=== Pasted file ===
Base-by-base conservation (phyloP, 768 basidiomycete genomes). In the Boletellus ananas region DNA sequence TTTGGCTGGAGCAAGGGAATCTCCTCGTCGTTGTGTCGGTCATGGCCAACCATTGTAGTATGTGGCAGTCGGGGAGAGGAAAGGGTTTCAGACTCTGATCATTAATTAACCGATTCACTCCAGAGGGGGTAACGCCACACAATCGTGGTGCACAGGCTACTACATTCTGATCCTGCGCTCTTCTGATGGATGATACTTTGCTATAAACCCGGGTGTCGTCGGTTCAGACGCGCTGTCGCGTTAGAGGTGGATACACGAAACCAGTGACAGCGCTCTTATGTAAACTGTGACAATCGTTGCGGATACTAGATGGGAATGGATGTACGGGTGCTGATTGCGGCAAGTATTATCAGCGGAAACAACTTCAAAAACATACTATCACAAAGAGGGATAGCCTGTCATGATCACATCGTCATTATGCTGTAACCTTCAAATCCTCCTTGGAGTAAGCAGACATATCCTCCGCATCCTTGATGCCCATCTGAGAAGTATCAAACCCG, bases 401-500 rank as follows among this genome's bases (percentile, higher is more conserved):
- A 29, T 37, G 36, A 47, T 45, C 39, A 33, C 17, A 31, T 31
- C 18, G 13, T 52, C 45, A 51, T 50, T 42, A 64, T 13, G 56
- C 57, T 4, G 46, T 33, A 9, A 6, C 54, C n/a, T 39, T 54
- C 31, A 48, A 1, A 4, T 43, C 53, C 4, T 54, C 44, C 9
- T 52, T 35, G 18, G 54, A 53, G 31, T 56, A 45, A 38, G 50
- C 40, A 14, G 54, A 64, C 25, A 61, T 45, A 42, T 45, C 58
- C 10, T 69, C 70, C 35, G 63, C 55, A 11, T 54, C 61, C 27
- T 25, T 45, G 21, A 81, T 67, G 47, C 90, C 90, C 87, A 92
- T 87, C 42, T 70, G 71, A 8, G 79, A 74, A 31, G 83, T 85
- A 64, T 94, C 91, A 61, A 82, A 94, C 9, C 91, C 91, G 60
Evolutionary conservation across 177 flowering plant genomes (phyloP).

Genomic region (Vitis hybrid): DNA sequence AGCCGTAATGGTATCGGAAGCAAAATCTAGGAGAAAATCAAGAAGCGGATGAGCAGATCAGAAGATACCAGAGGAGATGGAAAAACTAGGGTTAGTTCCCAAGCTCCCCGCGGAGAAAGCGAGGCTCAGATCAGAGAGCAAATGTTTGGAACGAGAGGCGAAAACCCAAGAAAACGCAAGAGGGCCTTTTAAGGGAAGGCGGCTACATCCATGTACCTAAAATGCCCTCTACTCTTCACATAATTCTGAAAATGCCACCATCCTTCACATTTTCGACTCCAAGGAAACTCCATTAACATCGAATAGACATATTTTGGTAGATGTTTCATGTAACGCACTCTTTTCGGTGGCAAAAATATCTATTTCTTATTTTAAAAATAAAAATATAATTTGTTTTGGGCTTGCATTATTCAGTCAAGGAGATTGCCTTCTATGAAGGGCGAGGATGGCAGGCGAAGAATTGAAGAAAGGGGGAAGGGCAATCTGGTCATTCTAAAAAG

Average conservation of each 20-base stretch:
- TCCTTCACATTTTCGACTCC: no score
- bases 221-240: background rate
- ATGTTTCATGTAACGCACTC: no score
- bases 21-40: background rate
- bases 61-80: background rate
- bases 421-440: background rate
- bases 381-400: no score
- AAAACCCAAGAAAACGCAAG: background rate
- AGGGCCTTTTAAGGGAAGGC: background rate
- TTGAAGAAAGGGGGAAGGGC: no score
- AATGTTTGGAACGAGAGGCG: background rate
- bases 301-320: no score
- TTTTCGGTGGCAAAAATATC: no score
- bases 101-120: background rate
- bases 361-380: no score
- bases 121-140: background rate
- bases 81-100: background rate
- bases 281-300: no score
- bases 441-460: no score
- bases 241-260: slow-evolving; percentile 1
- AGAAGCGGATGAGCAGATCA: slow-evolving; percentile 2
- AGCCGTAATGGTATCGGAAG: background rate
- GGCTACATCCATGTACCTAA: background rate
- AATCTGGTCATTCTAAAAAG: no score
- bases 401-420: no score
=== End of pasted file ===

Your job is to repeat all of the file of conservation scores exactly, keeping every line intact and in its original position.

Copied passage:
Base-by-base conservation (phyloP, 768 basidiomycete genomes). In the Boletellus ananas region DNA sequence TTTGGCTGGAGCAAGGGAATCTCCTCGTCGTTGTGTCGGTCATGGCCAACCATTGTAGTATGTGGCAGTCGGGGAGAGGAAAGGGTTTCAGACTCTGATCATTAATTAACCGATTCACTCCAGAGGGGGTAACGCCACACAATCGTGGTGCACAGGCTACTACATTCTGATCCTGCGCTCTTCTGATGGATGATACTTTGCTATAAACCCGGGTGTCGTCGGTTCAGACGCGCTGTCGCGTTAGAGGTGGATACACGAAACCAGTGACAGCGCTCTTATGTAAACTGTGACAATCGTTGCGGATACTAGATGGGAATGGATGTACGGGTGCTGATTGCGGCAAGTATTATCAGCGGAAACAACTTCAAAAACATACTATCACAAAGAGGGATAGCCTGTCATGATCACATCGTCATTATGCTGTAACCTTCAAATCCTCCTTGGAGTAAGCAGACATATCCTCCGCATCCTTGATGCCCATCTGAGAAGTATCAAACCCG, bases 401-500 rank as follows among this genome's bases (percentile, higher is more conserved):
- A 29, T 37, G 36, A 47, T 45, C 39, A 33, C 17, A 31, T 31
- C 18, G 13, T 52, C 45, A 51, T 50, T 42, A 64, T 13, G 56
- C 57, T 4, G 46, T 33, A 9, A 6, C 54, C n/a, T 39, T 54
- C 31, A 48, A 1, A 4, T 43, C 53, C 4, T 54, C 44, C 9
- T 52, T 35, G 18, G 54, A 53, G 31, T 56, A 45, A 38, G 50
- C 40, A 14, G 54, A 64, C 25, A 61, T 45, A 42, T 45, C 58
- C 10, T 69, C 70, C 35, G 63, C 55, A 11, T 54, C 61, C 27
- T 25, T 45, G 21, A 81, T 67, G 47, C 90, C 90, C 87, A 92
- T 87, C 42, T 70, G 71, A 8, G 79, A 74, A 31, G 83, T 85
- A 64, T 94, C 91, A 61, A 82, A 94, C 9, C 91, C 91, G 60
Evolutionary conservation across 177 flowering plant genomes (phyloP).

Genomic region (Vitis hybrid): DNA sequence AGCCGTAATGGTATCGGAAGCAAAATCTAGGAGAAAATCAAGAAGCGGATGAGCAGATCAGAAGATACCAGAGGAGATGGAAAAACTAGGGTTAGTTCCCAAGCTCCCCGCGGAGAAAGCGAGGCTCAGATCAGAGAGCAAATGTTTGGAACGAGAGGCGAAAACCCAAGAAAACGCAAGAGGGCCTTTTAAGGGAAGGCGGCTACATCCATGTACCTAAAATGCCCTCTACTCTTCACATAATTCTGAAAATGCCACCATCCTTCACATTTTCGACTCCAAGGAAACTCCATTAACATCGAATAGACATATTTTGGTAGATGTTTCATGTAACGCACTCTTTTCGGTGGCAAAAATATCTATTTCTTATTTTAAAAATAAAAATATAATTTGTTTTGGGCTTGCATTATTCAGTCAAGGAGATTGCCTTCTATGAAGGGCGAGGATGGCAGGCGAAGAATTGAAGAAAGGGGGAAGGGCAATCTGGTCATTCTAAAAAG

Average conservation of each 20-base stretch:
- TCCTTCACATTTTCGACTCC: no score
- bases 221-240: background rate
- ATGTTTCATGTAACGCACTC: no score
- bases 21-40: background rate
- bases 61-80: background rate
- bases 421-440: background rate
- bases 381-400: no score
- AAAACCCAAGAAAACGCAAG: background rate
- AGGGCCTTTTAAGGGAAGGC: background rate
- TTGAAGAAAGGGGGAAGGGC: no score
- AATGTTTGGAACGAGAGGCG: background rate
- bases 301-320: no score
- TTTTCGGTGGCAAAAATATC: no score
- bases 101-120: background rate
- bases 361-380: no score
- bases 121-140: background rate
- bases 81-100: background rate
- bases 281-300: no score
- bases 441-460: no score
- bases 241-260: slow-evolving; percentile 1
- AGAAGCGGATGAGCAGATCA: slow-evolving; percentile 2
- AGCCGTAATGGTATCGGAAG: background rate
- GGCTACATCCATGTACCTAA: background rate
- AATCTGGTCATTCTAAAAAG: no score
- bases 401-420: no score